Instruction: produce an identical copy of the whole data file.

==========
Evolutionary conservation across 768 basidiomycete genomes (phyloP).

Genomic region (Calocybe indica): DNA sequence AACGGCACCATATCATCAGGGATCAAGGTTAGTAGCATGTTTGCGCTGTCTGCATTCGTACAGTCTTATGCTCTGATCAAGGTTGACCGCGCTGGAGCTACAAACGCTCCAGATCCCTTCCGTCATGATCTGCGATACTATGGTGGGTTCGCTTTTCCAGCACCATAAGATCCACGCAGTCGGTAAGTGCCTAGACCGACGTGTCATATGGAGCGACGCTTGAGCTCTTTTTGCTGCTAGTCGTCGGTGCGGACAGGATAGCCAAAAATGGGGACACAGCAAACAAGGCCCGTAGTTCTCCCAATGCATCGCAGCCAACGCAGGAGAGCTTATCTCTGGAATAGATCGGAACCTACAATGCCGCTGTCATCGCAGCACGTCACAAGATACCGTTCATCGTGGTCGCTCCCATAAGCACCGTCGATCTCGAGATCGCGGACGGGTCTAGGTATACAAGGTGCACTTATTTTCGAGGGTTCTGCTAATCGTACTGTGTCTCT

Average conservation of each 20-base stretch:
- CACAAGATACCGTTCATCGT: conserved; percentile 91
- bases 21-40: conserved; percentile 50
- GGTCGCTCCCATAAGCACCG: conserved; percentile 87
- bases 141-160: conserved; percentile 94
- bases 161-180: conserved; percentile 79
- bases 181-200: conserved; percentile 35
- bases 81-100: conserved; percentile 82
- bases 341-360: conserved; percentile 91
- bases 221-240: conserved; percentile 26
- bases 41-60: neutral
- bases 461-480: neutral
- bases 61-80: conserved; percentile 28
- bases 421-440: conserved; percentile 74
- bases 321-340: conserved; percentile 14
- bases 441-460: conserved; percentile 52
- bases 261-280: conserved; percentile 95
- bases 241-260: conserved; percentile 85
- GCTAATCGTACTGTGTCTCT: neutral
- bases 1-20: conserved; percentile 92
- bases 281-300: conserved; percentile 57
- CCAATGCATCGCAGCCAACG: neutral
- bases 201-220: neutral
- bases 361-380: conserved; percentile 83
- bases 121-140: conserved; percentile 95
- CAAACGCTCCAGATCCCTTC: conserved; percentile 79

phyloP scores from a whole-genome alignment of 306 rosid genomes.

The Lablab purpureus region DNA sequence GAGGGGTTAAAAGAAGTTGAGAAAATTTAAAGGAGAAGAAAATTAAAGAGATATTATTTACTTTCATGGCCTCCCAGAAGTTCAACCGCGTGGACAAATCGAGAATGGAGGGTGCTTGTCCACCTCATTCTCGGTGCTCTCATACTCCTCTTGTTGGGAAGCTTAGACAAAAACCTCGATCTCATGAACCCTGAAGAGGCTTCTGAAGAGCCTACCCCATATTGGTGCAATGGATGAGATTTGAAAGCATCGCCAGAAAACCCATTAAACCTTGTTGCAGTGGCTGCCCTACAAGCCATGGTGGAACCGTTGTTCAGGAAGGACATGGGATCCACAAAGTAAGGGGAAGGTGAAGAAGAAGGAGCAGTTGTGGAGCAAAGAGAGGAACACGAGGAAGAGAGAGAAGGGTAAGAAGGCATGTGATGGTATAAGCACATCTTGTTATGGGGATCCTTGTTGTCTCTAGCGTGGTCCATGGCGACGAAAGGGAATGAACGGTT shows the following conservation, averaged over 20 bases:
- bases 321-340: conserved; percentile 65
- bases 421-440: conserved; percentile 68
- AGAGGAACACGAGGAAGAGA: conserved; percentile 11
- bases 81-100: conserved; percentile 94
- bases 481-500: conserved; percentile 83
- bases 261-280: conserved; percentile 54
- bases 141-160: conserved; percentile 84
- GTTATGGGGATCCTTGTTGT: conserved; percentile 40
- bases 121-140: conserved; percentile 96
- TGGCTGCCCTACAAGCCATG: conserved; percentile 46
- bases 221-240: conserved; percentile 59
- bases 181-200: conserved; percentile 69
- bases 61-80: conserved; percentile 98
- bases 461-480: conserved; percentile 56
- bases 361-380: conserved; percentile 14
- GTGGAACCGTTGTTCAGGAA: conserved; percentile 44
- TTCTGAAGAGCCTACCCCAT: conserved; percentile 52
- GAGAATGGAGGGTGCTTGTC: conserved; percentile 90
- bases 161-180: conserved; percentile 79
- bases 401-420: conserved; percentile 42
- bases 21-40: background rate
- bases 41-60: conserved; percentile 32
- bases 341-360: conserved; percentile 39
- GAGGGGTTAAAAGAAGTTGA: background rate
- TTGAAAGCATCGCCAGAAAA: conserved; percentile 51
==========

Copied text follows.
Evolutionary conservation across 768 basidiomycete genomes (phyloP).

Genomic region (Calocybe indica): DNA sequence AACGGCACCATATCATCAGGGATCAAGGTTAGTAGCATGTTTGCGCTGTCTGCATTCGTACAGTCTTATGCTCTGATCAAGGTTGACCGCGCTGGAGCTACAAACGCTCCAGATCCCTTCCGTCATGATCTGCGATACTATGGTGGGTTCGCTTTTCCAGCACCATAAGATCCACGCAGTCGGTAAGTGCCTAGACCGACGTGTCATATGGAGCGACGCTTGAGCTCTTTTTGCTGCTAGTCGTCGGTGCGGACAGGATAGCCAAAAATGGGGACACAGCAAACAAGGCCCGTAGTTCTCCCAATGCATCGCAGCCAACGCAGGAGAGCTTATCTCTGGAATAGATCGGAACCTACAATGCCGCTGTCATCGCAGCACGTCACAAGATACCGTTCATCGTGGTCGCTCCCATAAGCACCGTCGATCTCGAGATCGCGGACGGGTCTAGGTATACAAGGTGCACTTATTTTCGAGGGTTCTGCTAATCGTACTGTGTCTCT

Average conservation of each 20-base stretch:
- CACAAGATACCGTTCATCGT: conserved; percentile 91
- bases 21-40: conserved; percentile 50
- GGTCGCTCCCATAAGCACCG: conserved; percentile 87
- bases 141-160: conserved; percentile 94
- bases 161-180: conserved; percentile 79
- bases 181-200: conserved; percentile 35
- bases 81-100: conserved; percentile 82
- bases 341-360: conserved; percentile 91
- bases 221-240: conserved; percentile 26
- bases 41-60: neutral
- bases 461-480: neutral
- bases 61-80: conserved; percentile 28
- bases 421-440: conserved; percentile 74
- bases 321-340: conserved; percentile 14
- bases 441-460: conserved; percentile 52
- bases 261-280: conserved; percentile 95
- bases 241-260: conserved; percentile 85
- GCTAATCGTACTGTGTCTCT: neutral
- bases 1-20: conserved; percentile 92
- bases 281-300: conserved; percentile 57
- CCAATGCATCGCAGCCAACG: neutral
- bases 201-220: neutral
- bases 361-380: conserved; percentile 83
- bases 121-140: conserved; percentile 95
- CAAACGCTCCAGATCCCTTC: conserved; percentile 79

phyloP scores from a whole-genome alignment of 306 rosid genomes.

The Lablab purpureus region DNA sequence GAGGGGTTAAAAGAAGTTGAGAAAATTTAAAGGAGAAGAAAATTAAAGAGATATTATTTACTTTCATGGCCTCCCAGAAGTTCAACCGCGTGGACAAATCGAGAATGGAGGGTGCTTGTCCACCTCATTCTCGGTGCTCTCATACTCCTCTTGTTGGGAAGCTTAGACAAAAACCTCGATCTCATGAACCCTGAAGAGGCTTCTGAAGAGCCTACCCCATATTGGTGCAATGGATGAGATTTGAAAGCATCGCCAGAAAACCCATTAAACCTTGTTGCAGTGGCTGCCCTACAAGCCATGGTGGAACCGTTGTTCAGGAAGGACATGGGATCCACAAAGTAAGGGGAAGGTGAAGAAGAAGGAGCAGTTGTGGAGCAAAGAGAGGAACACGAGGAAGAGAGAGAAGGGTAAGAAGGCATGTGATGGTATAAGCACATCTTGTTATGGGGATCCTTGTTGTCTCTAGCGTGGTCCATGGCGACGAAAGGGAATGAACGGTT shows the following conservation, averaged over 20 bases:
- bases 321-340: conserved; percentile 65
- bases 421-440: conserved; percentile 68
- AGAGGAACACGAGGAAGAGA: conserved; percentile 11
- bases 81-100: conserved; percentile 94
- bases 481-500: conserved; percentile 83
- bases 261-280: conserved; percentile 54
- bases 141-160: conserved; percentile 84
- GTTATGGGGATCCTTGTTGT: conserved; percentile 40
- bases 121-140: conserved; percentile 96
- TGGCTGCCCTACAAGCCATG: conserved; percentile 46
- bases 221-240: conserved; percentile 59
- bases 181-200: conserved; percentile 69
- bases 61-80: conserved; percentile 98
- bases 461-480: conserved; percentile 56
- bases 361-380: conserved; percentile 14
- GTGGAACCGTTGTTCAGGAA: conserved; percentile 44
- TTCTGAAGAGCCTACCCCAT: conserved; percentile 52
- GAGAATGGAGGGTGCTTGTC: conserved; percentile 90
- bases 161-180: conserved; percentile 79
- bases 401-420: conserved; percentile 42
- bases 21-40: background rate
- bases 41-60: conserved; percentile 32
- bases 341-360: conserved; percentile 39
- GAGGGGTTAAAAGAAGTTGA: background rate
- TTGAAAGCATCGCCAGAAAA: conserved; percentile 51